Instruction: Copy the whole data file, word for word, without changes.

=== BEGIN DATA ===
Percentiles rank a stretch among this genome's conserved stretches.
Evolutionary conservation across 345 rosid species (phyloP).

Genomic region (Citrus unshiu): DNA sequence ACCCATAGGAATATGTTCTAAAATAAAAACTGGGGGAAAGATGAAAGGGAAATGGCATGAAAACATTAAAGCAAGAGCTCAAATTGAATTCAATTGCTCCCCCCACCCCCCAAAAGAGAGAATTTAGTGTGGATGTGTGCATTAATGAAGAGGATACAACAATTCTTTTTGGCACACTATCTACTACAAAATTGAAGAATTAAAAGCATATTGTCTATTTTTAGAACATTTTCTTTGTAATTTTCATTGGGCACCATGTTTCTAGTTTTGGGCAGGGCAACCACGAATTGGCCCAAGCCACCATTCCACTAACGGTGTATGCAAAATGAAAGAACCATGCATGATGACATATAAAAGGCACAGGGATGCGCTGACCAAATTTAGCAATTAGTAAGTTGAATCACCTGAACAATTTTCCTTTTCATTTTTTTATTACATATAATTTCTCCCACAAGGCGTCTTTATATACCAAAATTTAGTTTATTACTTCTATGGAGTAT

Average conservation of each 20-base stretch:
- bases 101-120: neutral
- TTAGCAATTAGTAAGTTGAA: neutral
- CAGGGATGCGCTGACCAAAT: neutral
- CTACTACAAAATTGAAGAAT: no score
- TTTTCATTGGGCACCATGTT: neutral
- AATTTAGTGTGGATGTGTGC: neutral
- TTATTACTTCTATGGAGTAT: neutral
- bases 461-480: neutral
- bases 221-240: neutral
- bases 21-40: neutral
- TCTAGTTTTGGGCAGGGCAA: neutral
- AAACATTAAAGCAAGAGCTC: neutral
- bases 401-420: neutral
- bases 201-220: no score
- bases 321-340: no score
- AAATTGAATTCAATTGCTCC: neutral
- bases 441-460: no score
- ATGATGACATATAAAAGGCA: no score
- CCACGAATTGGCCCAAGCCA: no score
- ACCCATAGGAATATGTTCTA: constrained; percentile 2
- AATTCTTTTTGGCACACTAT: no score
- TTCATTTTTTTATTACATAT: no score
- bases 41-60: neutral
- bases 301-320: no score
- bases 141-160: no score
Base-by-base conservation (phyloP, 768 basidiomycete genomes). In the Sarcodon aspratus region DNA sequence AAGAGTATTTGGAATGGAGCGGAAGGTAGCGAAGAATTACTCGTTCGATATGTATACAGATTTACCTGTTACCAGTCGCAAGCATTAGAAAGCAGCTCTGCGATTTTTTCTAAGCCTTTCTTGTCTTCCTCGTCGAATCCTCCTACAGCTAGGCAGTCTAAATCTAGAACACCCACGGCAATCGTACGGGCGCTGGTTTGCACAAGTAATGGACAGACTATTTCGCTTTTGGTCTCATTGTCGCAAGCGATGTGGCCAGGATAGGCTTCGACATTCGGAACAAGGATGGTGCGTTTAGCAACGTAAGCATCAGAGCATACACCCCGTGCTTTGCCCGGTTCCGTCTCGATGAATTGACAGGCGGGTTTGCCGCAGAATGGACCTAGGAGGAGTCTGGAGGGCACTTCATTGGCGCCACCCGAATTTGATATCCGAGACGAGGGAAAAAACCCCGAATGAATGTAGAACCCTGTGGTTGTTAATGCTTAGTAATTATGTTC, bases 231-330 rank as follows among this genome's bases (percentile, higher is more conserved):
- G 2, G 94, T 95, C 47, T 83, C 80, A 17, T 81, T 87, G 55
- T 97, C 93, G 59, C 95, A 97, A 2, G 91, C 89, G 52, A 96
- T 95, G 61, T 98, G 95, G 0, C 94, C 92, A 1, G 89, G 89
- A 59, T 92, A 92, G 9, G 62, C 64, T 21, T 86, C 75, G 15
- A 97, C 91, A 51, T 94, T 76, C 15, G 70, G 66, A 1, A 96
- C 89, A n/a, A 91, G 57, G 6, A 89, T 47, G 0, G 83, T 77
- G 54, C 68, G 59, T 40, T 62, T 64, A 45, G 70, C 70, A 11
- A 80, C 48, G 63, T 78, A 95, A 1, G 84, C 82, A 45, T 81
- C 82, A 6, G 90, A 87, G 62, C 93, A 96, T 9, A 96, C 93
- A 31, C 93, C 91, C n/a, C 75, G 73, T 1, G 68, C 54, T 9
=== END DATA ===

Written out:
Percentiles rank a stretch among this genome's conserved stretches.
Evolutionary conservation across 345 rosid species (phyloP).

Genomic region (Citrus unshiu): DNA sequence ACCCATAGGAATATGTTCTAAAATAAAAACTGGGGGAAAGATGAAAGGGAAATGGCATGAAAACATTAAAGCAAGAGCTCAAATTGAATTCAATTGCTCCCCCCACCCCCCAAAAGAGAGAATTTAGTGTGGATGTGTGCATTAATGAAGAGGATACAACAATTCTTTTTGGCACACTATCTACTACAAAATTGAAGAATTAAAAGCATATTGTCTATTTTTAGAACATTTTCTTTGTAATTTTCATTGGGCACCATGTTTCTAGTTTTGGGCAGGGCAACCACGAATTGGCCCAAGCCACCATTCCACTAACGGTGTATGCAAAATGAAAGAACCATGCATGATGACATATAAAAGGCACAGGGATGCGCTGACCAAATTTAGCAATTAGTAAGTTGAATCACCTGAACAATTTTCCTTTTCATTTTTTTATTACATATAATTTCTCCCACAAGGCGTCTTTATATACCAAAATTTAGTTTATTACTTCTATGGAGTAT

Average conservation of each 20-base stretch:
- bases 101-120: neutral
- TTAGCAATTAGTAAGTTGAA: neutral
- CAGGGATGCGCTGACCAAAT: neutral
- CTACTACAAAATTGAAGAAT: no score
- TTTTCATTGGGCACCATGTT: neutral
- AATTTAGTGTGGATGTGTGC: neutral
- TTATTACTTCTATGGAGTAT: neutral
- bases 461-480: neutral
- bases 221-240: neutral
- bases 21-40: neutral
- TCTAGTTTTGGGCAGGGCAA: neutral
- AAACATTAAAGCAAGAGCTC: neutral
- bases 401-420: neutral
- bases 201-220: no score
- bases 321-340: no score
- AAATTGAATTCAATTGCTCC: neutral
- bases 441-460: no score
- ATGATGACATATAAAAGGCA: no score
- CCACGAATTGGCCCAAGCCA: no score
- ACCCATAGGAATATGTTCTA: constrained; percentile 2
- AATTCTTTTTGGCACACTAT: no score
- TTCATTTTTTTATTACATAT: no score
- bases 41-60: neutral
- bases 301-320: no score
- bases 141-160: no score
Base-by-base conservation (phyloP, 768 basidiomycete genomes). In the Sarcodon aspratus region DNA sequence AAGAGTATTTGGAATGGAGCGGAAGGTAGCGAAGAATTACTCGTTCGATATGTATACAGATTTACCTGTTACCAGTCGCAAGCATTAGAAAGCAGCTCTGCGATTTTTTCTAAGCCTTTCTTGTCTTCCTCGTCGAATCCTCCTACAGCTAGGCAGTCTAAATCTAGAACACCCACGGCAATCGTACGGGCGCTGGTTTGCACAAGTAATGGACAGACTATTTCGCTTTTGGTCTCATTGTCGCAAGCGATGTGGCCAGGATAGGCTTCGACATTCGGAACAAGGATGGTGCGTTTAGCAACGTAAGCATCAGAGCATACACCCCGTGCTTTGCCCGGTTCCGTCTCGATGAATTGACAGGCGGGTTTGCCGCAGAATGGACCTAGGAGGAGTCTGGAGGGCACTTCATTGGCGCCACCCGAATTTGATATCCGAGACGAGGGAAAAAACCCCGAATGAATGTAGAACCCTGTGGTTGTTAATGCTTAGTAATTATGTTC, bases 231-330 rank as follows among this genome's bases (percentile, higher is more conserved):
- G 2, G 94, T 95, C 47, T 83, C 80, A 17, T 81, T 87, G 55
- T 97, C 93, G 59, C 95, A 97, A 2, G 91, C 89, G 52, A 96
- T 95, G 61, T 98, G 95, G 0, C 94, C 92, A 1, G 89, G 89
- A 59, T 92, A 92, G 9, G 62, C 64, T 21, T 86, C 75, G 15
- A 97, C 91, A 51, T 94, T 76, C 15, G 70, G 66, A 1, A 96
- C 89, A n/a, A 91, G 57, G 6, A 89, T 47, G 0, G 83, T 77
- G 54, C 68, G 59, T 40, T 62, T 64, A 45, G 70, C 70, A 11
- A 80, C 48, G 63, T 78, A 95, A 1, G 84, C 82, A 45, T 81
- C 82, A 6, G 90, A 87, G 62, C 93, A 96, T 9, A 96, C 93
- A 31, C 93, C 91, C n/a, C 75, G 73, T 1, G 68, C 54, T 9